Ghost towns. You see them in flicks, you hear about your mates visiting them and you’ll often read about them on obscure international blogs, but do they actually exist? The definitive answer is yes, a point in the right direction is all that’s needed.
Dig out your EMF detectors, and get yourself to some of Australia’s most haunted ghost towns.
Walhalla is truly a place that is frozen in time. There’s one road in, and one road out, and the town famously was only connected to the electricity grid in 1998.
The town features many intact and well-restored heritage buildings surrounded by walking trails, and campsites. Usually, you can take a guided tour of the old Walhalla Gold Mine too if you don’t mind the dark, but right now you may need to go it alone.
Keep an eye out for the Trembath Ghost in the Print Shop which almost all 20 of the permanent residents may or may not have seen.
Whroo Historic Area
The most fun town name to say on this list, Whroo was a town that was created for miners of the nearby Balaclava open-cut quartz reef gold mine to reside while working.
There’s plenty of bushwalking tracks in the area where you’ll find the remains of the mine, and more than 300 graves in the cemetery from yesteryear.
Turns out mining towns make for great ghost towns once the residents up and leave. Mary Kathleen had its heyday during the 50s and 60s; it supported the uranium miners who worked at the mine about 6km out of town.
Aside from a few relics, there’s next to nothing left of the township but old signage and buildings that have worn down from the elements, though photographers or those looking to light up their IG will relish in the emptiness.
The real show here is at the disused mine, which is steeped deep into the ground and met by a dam that shines intense hues of blues, greens and sometimes red from the high amounts of copper, magnesium and silica in the area. It’s said the dam is slightly radioactive, so it goes without saying that swimming is a no-go.
Still operating as a gold-mining town toward the top end of Queensland, Ravenswood has a population of around 100 people as opposed to its peak of 4000 residents in the early 1900s.
In terms of ghost towns, there’s still quite a lot left to see here, and the contrasting silence throughout the empty streets can be quite confronting. Here, you can explore the ruins of the Mabel Mill, The Imperial Hotel and the Courthouse Museum.
Tasmania is full of disused hydro power plants, and with those plants came townships that disappeared as the industry did. Waddamana was the first of its kind and built in the early 1900s, but today, all that’s left are several original cottages, pathways around a town that once was and plenty of daffodils depending on the season.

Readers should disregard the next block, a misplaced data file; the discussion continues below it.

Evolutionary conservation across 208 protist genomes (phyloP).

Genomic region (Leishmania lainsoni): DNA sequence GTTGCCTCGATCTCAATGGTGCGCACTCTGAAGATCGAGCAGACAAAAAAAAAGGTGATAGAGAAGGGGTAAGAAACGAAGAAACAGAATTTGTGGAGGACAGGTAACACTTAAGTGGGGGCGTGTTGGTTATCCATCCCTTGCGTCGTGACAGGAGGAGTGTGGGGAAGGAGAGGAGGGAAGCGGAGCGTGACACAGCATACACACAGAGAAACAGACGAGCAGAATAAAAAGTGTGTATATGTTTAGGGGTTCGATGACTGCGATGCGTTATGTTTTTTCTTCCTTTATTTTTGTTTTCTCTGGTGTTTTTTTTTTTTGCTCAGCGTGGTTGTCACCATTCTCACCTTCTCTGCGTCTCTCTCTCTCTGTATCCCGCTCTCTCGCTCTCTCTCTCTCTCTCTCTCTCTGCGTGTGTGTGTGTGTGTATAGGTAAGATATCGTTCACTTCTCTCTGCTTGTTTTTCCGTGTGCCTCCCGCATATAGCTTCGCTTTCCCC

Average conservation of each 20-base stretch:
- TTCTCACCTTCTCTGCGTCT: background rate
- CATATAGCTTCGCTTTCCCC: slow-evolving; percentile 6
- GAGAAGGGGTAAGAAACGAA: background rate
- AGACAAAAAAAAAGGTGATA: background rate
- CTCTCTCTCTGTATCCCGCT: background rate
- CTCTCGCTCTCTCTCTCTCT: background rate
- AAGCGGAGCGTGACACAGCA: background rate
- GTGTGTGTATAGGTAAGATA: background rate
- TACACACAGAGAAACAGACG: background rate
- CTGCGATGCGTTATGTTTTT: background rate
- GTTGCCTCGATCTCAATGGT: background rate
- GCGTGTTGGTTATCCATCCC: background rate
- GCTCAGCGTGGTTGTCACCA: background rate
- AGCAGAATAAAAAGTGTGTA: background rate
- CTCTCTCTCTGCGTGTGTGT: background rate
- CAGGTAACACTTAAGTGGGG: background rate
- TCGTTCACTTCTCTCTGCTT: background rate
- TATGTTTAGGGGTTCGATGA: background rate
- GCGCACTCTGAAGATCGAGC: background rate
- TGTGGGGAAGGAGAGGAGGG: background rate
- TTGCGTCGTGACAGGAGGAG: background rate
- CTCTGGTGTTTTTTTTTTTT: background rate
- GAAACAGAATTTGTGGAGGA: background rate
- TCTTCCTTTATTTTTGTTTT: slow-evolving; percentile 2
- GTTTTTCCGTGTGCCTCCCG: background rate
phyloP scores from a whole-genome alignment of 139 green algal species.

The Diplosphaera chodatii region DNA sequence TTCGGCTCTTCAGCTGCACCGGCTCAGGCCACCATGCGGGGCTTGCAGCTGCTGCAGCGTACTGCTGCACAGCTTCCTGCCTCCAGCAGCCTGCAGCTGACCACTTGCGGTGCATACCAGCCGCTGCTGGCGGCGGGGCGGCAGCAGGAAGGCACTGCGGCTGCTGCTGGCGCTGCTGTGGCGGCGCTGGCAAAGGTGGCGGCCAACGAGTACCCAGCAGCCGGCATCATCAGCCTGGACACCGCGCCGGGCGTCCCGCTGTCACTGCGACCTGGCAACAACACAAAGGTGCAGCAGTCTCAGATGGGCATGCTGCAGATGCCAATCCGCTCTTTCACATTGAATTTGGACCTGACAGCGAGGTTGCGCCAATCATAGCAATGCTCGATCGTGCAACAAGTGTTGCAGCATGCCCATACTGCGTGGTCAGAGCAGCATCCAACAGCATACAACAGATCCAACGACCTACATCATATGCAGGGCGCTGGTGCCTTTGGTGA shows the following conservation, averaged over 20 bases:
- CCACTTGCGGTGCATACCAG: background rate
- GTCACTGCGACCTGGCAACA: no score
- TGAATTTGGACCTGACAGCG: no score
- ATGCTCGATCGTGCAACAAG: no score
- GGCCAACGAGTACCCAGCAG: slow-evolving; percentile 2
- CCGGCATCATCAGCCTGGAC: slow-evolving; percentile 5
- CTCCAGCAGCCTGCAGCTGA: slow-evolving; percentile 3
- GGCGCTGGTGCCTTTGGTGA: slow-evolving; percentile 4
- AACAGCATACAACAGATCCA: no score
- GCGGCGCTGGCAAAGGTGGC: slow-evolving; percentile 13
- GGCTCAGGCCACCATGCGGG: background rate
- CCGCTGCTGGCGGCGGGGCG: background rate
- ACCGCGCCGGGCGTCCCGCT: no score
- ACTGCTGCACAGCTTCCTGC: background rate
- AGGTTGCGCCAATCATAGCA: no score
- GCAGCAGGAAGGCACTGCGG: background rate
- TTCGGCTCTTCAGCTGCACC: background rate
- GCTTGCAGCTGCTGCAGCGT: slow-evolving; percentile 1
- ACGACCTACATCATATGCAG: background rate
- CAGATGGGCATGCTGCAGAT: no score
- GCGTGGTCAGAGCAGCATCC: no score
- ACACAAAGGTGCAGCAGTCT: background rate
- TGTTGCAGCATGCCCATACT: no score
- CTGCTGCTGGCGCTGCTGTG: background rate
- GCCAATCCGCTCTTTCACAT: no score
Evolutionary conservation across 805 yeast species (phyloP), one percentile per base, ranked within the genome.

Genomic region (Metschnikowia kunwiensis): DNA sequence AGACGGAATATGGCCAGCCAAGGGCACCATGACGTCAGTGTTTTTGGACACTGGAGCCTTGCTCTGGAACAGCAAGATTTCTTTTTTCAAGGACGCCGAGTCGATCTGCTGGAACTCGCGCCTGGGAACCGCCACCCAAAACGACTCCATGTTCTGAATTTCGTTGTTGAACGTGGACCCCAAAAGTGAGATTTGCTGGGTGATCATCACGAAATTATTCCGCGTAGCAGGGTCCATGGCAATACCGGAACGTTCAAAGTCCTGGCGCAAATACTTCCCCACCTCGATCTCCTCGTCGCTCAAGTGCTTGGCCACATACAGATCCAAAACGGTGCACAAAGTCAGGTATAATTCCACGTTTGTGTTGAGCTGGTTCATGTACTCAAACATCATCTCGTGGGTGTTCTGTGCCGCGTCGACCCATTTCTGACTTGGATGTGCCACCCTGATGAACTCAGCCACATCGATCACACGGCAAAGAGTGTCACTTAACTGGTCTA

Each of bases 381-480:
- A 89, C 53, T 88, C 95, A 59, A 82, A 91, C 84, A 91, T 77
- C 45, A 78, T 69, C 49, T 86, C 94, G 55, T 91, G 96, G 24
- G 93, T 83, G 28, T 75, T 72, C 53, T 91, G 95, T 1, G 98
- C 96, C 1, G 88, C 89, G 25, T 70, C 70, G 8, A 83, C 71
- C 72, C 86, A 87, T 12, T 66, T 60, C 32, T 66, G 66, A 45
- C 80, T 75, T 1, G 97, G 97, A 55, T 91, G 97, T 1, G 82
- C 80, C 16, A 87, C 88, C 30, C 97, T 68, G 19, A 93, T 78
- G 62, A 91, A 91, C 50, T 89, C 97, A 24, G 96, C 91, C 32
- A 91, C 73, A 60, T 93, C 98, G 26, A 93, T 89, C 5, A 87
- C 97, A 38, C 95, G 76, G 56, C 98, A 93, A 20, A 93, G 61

This eerie little town still has a population of 3 to 5 people. It’s a ways out from any major city, but if you’re heading to the popular Cradle Mountain from Hobart, you’ll basically pass through it.
Pillinger is a true ghost town and port on the rugged western coast of Tasmania. The town has been abandoned since 1943.
It’s a four-hour hike to get to the ruins of Pillinger, but exploring the disused buildings that have largely become overgrown with trees, vines and forest is worth it. If the 8 hour round trip walk sounds like too much, The Pillinger Explorer will take you on a tour along the coast—they expect to be back in operation early July.
Buried deep inland within Western Australia’s goldfield region is Gwalia. It’s a trip from pretty much anywhere in Australia, but a worthwhile mission for any ghost town enthusiast none the less.
The town is largely deserted, but it’s been kept immaculately and offers a unique insight into life during the gold-mining era. It may be in the middle of nowhere, but that doesn’t mean you have to rough it. Nearby the ghost town is an award-winning bed and breakfast for you to chuck your feet up after a hard day’s work on that EMF detector.
New South Wales
Head north along the border of New South Wales and South Australia, and you’ll hit Silverton about halfway up. About 50 people still live here, and there are at least several stunning colonial buildings very much intact.
The town’s aesthetic is unmistakable; it’s been used in several commercials and TV series, but it’s most famous as one of the locations in Mad Max 2. If you manage to get yourself to Silverton, you can’t miss the Mad Max museum that’s owned by a die-hard fan who relocated from England to the tiny town along the New South Wales border.